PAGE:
Willcockson debuts Native American book
Woodstock author Tom Willcockson recently published his book “Twelve Moons: A Year with the Sauk and Meskwaki, 1817-1818.”
The book already has won the Illinois Association of Museums’ Superior Achievement Award.
Willcockson illustrated and provided a rough text outline for the manuscript, while his friend Elizabeth Carvey co-authored and filled in the details of the narration.
The 52-page book chronicles a year in the lives of the Sauk and Meskwaki, the last two tribes of native people occupying the Mississippi River Valley from 1735 to 1831.
Forced from their native homeland in Eastern Canada, the tribes migrated westward to Wisconsin.
In the new land, they faced additional challenges and met French fur traders who altered their way of life. In order to survive, the Sauk and Meskwaki became allies.
They banded together and moved to the upper Mississippi River Valley.
Willcockson’s book focuses on the lifestyle of the tribes during a specific period, though he does mention Black Hawk, a famous Sauk warrior and leader.
“I decided to set the book right before the Illinois statehood, [when] things really started changing,” said Willcockson.
He created the book with the intention of showing people how life was nearly 200 years ago and to give a sense of what the two tribes were capable of creating.
“It is amazing the things they came up with,” he said. “I want to convey how people can live in the environment in ingenious ways.”
Willcockson said he wanted to do a book on the subject for many years.
He worked at the Newberry Library in Chicago during the 1980s and ’90s after graduating from Carleton College, Northfield, Minn., with a degree in history.
He created illustrations and assisted with the David Buisseret book “Illinois From the Air.”
“I was bitten by the bug,” Willcockson said, in reference to his love for history books.
Eventually, he left Newberry Library to start up his own map business, Mapcraft, which he continues to run in Woodstock.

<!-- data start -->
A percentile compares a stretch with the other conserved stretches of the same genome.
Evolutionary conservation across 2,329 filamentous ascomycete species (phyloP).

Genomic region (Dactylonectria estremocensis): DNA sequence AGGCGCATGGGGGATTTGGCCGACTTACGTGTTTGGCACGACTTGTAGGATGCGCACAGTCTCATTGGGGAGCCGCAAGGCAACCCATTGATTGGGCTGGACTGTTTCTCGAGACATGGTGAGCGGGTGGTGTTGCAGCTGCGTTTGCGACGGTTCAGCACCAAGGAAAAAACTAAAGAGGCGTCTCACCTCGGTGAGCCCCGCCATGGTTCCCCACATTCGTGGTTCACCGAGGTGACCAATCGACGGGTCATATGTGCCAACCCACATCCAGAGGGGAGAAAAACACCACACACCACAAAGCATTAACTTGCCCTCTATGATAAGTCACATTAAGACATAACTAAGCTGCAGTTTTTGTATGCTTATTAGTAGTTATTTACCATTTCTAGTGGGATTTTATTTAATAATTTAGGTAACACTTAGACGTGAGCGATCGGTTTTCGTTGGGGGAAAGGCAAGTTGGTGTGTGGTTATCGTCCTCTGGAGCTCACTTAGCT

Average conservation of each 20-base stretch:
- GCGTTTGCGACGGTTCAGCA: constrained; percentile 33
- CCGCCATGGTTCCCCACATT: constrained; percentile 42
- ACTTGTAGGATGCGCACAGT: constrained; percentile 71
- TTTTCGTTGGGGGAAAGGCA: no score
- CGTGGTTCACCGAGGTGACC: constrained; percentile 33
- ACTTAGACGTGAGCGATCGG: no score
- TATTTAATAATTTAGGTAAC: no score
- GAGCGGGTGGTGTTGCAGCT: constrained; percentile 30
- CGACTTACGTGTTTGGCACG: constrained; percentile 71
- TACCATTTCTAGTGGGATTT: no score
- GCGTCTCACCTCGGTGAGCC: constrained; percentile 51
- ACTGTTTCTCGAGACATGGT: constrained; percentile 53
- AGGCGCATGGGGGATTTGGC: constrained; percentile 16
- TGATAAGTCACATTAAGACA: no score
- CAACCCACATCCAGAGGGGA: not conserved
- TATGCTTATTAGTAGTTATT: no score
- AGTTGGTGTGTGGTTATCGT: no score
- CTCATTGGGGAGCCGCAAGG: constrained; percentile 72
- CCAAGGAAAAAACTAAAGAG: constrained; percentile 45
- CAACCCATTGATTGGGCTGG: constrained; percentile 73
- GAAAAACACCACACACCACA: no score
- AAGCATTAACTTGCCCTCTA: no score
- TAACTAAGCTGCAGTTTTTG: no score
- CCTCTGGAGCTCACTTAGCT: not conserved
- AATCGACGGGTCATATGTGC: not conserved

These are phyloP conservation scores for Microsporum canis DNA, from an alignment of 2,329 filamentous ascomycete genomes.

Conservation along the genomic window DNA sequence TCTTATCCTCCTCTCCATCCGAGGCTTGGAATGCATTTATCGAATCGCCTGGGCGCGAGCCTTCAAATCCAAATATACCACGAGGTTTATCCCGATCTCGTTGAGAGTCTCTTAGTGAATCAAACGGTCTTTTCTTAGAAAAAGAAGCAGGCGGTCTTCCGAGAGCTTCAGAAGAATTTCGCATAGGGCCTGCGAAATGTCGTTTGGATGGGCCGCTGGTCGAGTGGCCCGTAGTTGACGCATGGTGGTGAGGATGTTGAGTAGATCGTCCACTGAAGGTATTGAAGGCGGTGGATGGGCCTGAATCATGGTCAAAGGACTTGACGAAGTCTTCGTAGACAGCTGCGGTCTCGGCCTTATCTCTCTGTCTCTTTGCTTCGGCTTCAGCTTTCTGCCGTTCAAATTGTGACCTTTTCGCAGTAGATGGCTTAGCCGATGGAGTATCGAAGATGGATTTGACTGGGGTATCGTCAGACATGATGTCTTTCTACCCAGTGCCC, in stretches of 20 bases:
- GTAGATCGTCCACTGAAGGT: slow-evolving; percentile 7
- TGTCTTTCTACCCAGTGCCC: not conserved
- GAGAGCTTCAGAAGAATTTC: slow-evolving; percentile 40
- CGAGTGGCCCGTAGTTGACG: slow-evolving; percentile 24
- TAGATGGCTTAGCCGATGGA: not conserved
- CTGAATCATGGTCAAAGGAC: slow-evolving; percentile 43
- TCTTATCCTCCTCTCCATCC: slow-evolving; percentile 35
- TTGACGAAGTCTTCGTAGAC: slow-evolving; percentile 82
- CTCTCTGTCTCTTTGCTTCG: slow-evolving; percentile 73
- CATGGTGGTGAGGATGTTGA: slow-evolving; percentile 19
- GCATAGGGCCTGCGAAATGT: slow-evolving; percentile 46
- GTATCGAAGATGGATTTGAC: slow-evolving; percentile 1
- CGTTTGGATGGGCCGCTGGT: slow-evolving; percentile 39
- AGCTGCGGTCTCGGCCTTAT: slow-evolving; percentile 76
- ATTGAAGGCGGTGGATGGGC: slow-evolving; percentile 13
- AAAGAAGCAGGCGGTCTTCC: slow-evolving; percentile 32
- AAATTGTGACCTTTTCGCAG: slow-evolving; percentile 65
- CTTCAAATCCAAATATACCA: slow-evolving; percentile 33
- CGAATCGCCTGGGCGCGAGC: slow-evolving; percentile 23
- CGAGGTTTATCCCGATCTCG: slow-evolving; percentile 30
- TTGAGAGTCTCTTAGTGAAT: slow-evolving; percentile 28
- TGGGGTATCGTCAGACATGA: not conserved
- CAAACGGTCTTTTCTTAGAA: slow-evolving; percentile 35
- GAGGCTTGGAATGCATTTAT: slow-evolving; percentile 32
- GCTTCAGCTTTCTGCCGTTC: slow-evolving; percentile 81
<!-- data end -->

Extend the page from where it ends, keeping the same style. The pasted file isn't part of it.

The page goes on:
He designs maps for museums, colleges and zoos – including Lincoln Park Zoo in Chicago.
Several years ago he became involved with the Hauberg Museum in Rock Island, which is devoted to Sauk and Meskwaki history. It was in the museum, inspired among its abundant material and exhibits, where the idea for his newest book came into being.
Two years ago he began putting together rough pencil illustrations and text body outlines for “Twelve Moons.”
Carvey, the museum’s director, took the book idea to the museum’s board and they approved the project.
Tour and school groups frequently visit Hauberg, and Willcockson said he wanted to make the book interesting for both children and adults.
He represented every artifact in the museum used by the native people through his illustrations. He researched early painters online and traveled to various locations where the Sauk and Meskwaki once dwelled, taking photos of backgrounds to use in his book.
He then completed a pen and ink versions of the illustrations, scanned them into Adobe Illustrator and used Photoshop to color in the scenes.
“My daughter, Katie, helped me with the coloring,” he said. “I wouldn’t have made the deadline [without her assistance].”
“Twelve Moons: A Year with the Sauk and Meskwaki, 1817-1818,” which was officially finished four months ago, will be for sale at Woodstock’s Read Between the Lynes later this month.
“It was a lot of fun [working on the book],” Willcockson said.
“Once a year, I’d like to produce a book like this. I want people to get a sense of how [the tribes] lived, how long they were here and how recently they were here. They had a very interesting way of life.”
Willcockson will appear at 7 p.m. Friday, Oct. 19, at Read Between The Lynes, 129 W. Van Buren St., for a book discussion and signing.
He also will speak at the Woodstock Public Library at 7 p.m. Tuesday, Oct. 23.